You may have noticed I’ve been AWOL over the past week, but maybe that’s an arrogance on my part. Perhaps other things have piqued your interest during my absence and you’ve moved on and engaged with other things.
Despite rumours that I have been buried under my duvet for the last few weeks, bemoaning the fate of my stolen car, nothing could be further from the truth. Whilst that particular incident was intensely annoying and took much time and effort from already drained batteries, I have moved on.
For those of you who have expressed grave concern about the loss of my vehicle (I’m deeply touched) a brief update. It is still missing. I have been interrogated by the insurance assessor; it took strong nerves and a couple of stiff brandies after he left to regain my mental and emotional equilibrium, but it is over. Sadly, our contact with the insurance company is not. They have interviewed our insurance broker, a gruff, tough, no messing kind of man who was left shaken and subdued. They have interviewed Franck and his staff at the garage who were left reeling. They have never known such investigative work over one stolen vehicle.
On my spouse’s return from the far east, three days early due to a typhoon in Manila – we seem to attract them – the matter was placed in his capable hands. Although that’s not strictly true. On his arrival home matters were firmly taken out of my hands and all automatic weapons and sharp implements removed from the house, with solicitous enquiries as to the state of my mental health.
After two days of trying to deal with our insurance claim and being given the run around by anyone he needed to speak to, he was as equally frazzled and wild eyed as I was. Interestingly, the Dutch tax authorities have already refunded our road tax from the day our car was stolen, which indicates to me they don’t think it’s coming back.
The insurance company have been in touch to discuss a possible payout, ‘if it’s decided we will except the claim’. No stress there then. We will also have to pay 25% more to cover any future vehicle with any insurance company. You couldn’t script it. We should know next week whether a ‘new’ car is on the cards or if it’ll be the omafiets from now on.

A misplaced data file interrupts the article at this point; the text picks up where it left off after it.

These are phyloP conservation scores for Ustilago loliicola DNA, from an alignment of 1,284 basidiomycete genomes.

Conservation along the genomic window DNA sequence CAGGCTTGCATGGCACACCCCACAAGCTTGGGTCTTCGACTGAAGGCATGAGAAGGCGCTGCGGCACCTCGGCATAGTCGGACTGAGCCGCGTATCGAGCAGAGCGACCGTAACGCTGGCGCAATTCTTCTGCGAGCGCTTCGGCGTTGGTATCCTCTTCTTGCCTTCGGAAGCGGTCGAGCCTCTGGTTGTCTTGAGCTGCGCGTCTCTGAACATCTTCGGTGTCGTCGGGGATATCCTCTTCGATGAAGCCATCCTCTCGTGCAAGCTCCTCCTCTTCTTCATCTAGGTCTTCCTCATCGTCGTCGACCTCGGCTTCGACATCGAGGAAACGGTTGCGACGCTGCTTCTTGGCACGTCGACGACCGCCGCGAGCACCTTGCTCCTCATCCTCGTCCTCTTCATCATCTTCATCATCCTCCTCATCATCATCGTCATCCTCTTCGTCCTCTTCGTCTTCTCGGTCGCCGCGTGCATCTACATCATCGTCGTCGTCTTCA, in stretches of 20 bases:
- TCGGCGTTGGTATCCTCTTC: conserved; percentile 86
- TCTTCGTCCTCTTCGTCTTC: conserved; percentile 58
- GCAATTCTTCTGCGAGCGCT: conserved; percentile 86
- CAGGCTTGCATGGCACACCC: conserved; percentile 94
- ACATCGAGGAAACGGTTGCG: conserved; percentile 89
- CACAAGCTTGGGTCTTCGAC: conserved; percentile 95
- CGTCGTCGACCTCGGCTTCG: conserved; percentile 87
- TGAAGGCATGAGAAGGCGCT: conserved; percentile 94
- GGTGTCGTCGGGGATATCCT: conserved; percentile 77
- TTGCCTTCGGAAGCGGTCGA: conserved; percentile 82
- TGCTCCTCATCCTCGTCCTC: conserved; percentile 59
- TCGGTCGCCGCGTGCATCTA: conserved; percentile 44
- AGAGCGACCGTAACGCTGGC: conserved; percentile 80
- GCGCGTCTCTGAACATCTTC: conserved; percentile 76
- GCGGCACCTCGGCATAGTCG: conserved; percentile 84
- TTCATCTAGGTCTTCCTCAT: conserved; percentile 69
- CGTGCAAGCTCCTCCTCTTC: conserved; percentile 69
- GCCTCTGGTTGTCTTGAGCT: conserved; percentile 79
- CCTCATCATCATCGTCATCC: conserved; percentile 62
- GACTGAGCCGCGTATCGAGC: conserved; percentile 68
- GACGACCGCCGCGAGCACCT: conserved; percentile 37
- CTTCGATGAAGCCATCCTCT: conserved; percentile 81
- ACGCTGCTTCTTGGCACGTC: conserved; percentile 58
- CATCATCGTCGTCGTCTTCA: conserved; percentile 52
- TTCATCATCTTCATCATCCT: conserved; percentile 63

It has been a learning curve. We know more about the workings of class 3 and 4 car alarms and the Dutch insurance industry than we ever wished to, but lessons have been learned.
The main one being that insurance companies are the same the world over.
Despite having paid the exorbitant premiums they demand, when the time comes they’ll try and wriggle off the hook any way they can. What the Dutch don’t know is we dealt with likes of the american Allstate and State Farm companies in 2005 and we don’t give up. Ever.
So if I have moved on from the stolen car, what has drawn me from my keyboard?
I have not mentioned this new project before, because it has happened very quickly, taken more time, energy and organisation than I envisaged. Rather than it being something I could work on, alongside other things I’m doing, it has swept through life like a whirlwind, forcing me down roads I didn’t know I wanted to travel, pushing me in directions I didn’t know were there.
It has been a thrilling, scary, fulfilling, challenging and exhausting ride. My colleagues and myself are hoping to achieve something in two months that any sane person would allow at least six months to develop. Never let it be said that any of us are afraid to accept a challenge.
It’s now at the point where all the hard work, blood, sweat and occasional tears finally come to fruition. When it could go either way – huge success or public humiliation. As of now I have no idea which it will be. I’m not as scared as I would have been when I was younger.
I guess I’m old enough to know that the greatest successes are born out of failure, that life’s most worthwhile lessons are learned when we don’t succeed the first time. And public humiliation is not the dreadful spectre I thought it would be.
Because being brave enough to put yourself out there, accepting you might fail and still doing it, takes far more guts than doing nothing at all. Trying something new, stretching yourself and failing is of more value than not trying at all.
Let me tell you all about it…
Pingback: Facing Fears: Linda Janssen on the Launch of Turning Points | wordgeyser
Ok! You’ve got me hanging on your next word!!! (I did think of you over the past couple of weeks, you were there at the back of my mind, “I wonder what happened with the car…”, along with that odd sock whose partner I am subconsciously seeking). Glad you’re still sane 😉
Thank you so much for thinking of me . . . sadly there are more blogs to come on the car situation. It turned up last Friday in Brabant ( in south Holland I believe) having been used in several robberies. I’m beginning to wonder if I’m living in a soap opera . . .
So glad to see you back and in such good form.
Wordgeyser is back, woohoo! Having commiserated with you on the ludicrously fickle nature of auto insurance, alarm and repair companies over these past weeks, I am so glad you have emerged, bloodied but unbowed. Such a phoenix!
And as someone sharing a little piece of your big new adventure, I can only say that we are in good hands indeed. Loved your last paragraph so much that it is now on a post-it note firmly attached to my laptop for inspiration. (Really)
Thank you Linda, I’ve missed my blog and hope to get back to former production!
Hi J, so sorry to hear about your health. maybe a little bit of time in bed was needed!!! Whatever leap of faith you take is scary but it’s better than not living at all – life awaits us to embrace and throw us to the winds, but enjoy the exhilarating ride….xxNiamh